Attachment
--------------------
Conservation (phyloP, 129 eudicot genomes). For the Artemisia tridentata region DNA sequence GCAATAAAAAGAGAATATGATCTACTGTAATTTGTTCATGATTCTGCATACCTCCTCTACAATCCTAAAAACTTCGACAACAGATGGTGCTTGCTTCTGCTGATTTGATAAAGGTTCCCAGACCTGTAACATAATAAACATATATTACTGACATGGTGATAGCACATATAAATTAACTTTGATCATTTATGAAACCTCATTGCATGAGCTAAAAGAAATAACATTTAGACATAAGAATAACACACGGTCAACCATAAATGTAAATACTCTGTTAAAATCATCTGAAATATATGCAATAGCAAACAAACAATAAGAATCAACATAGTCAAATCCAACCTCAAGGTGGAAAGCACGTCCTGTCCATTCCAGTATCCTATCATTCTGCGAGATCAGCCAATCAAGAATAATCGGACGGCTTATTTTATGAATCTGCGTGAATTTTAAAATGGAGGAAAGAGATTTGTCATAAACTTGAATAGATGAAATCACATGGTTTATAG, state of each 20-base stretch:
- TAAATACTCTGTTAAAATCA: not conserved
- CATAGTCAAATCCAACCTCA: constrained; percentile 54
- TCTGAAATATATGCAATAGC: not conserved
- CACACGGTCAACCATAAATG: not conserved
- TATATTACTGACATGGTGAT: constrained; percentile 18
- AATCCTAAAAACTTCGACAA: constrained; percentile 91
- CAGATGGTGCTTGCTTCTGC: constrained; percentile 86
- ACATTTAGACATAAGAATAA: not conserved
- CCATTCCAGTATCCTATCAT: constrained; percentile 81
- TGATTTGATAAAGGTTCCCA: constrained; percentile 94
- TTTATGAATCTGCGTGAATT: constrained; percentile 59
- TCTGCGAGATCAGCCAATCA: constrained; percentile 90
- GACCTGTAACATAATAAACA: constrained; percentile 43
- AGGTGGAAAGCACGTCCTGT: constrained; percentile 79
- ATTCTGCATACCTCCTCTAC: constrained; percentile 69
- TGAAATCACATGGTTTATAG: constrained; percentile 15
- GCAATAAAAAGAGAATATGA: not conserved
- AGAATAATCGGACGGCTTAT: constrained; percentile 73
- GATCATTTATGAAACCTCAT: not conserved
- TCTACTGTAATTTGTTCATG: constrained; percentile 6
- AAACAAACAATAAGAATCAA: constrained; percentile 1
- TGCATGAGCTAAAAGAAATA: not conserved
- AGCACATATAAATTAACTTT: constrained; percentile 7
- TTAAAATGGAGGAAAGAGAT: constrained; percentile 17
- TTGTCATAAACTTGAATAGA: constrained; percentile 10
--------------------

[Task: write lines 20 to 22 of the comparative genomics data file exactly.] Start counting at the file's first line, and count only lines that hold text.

- GATCATTTATGAAACCTCAT: not conserved
- TCTACTGTAATTTGTTCATG: constrained; percentile 6
- AAACAAACAATAAGAATCAA: constrained; percentile 1